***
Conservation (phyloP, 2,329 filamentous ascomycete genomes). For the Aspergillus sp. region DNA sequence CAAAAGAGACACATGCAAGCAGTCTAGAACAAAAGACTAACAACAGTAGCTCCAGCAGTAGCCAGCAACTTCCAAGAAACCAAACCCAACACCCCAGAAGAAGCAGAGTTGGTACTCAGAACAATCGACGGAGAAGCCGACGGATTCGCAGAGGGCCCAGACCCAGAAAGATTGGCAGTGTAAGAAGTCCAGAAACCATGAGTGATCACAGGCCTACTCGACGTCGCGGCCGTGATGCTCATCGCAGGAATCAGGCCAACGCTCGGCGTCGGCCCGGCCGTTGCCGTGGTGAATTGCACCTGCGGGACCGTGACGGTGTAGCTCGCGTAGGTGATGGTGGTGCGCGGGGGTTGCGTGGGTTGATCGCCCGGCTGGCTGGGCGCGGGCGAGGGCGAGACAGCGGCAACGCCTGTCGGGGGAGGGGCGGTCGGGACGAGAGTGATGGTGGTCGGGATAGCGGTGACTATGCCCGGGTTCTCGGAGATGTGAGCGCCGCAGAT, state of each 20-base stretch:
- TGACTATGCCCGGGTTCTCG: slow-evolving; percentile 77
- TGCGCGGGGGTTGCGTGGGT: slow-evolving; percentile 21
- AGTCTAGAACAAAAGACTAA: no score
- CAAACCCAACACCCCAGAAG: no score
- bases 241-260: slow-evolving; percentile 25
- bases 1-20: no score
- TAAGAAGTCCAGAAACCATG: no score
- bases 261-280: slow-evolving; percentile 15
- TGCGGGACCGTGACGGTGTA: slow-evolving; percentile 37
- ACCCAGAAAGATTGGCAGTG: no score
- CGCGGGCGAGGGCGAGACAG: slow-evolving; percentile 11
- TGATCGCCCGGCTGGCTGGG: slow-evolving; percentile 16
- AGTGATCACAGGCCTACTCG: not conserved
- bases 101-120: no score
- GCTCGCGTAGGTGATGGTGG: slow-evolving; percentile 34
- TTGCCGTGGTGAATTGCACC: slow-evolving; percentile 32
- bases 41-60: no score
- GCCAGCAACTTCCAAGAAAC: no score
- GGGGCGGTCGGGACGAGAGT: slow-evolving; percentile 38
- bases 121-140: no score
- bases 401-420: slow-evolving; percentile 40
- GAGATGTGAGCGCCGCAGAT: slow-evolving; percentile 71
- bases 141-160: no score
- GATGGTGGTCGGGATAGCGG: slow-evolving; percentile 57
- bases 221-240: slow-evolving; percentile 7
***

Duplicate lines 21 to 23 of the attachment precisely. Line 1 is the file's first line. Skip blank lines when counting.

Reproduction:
- bases 121-140: no score
- bases 401-420: slow-evolving; percentile 40
- GAGATGTGAGCGCCGCAGAT: slow-evolving; percentile 71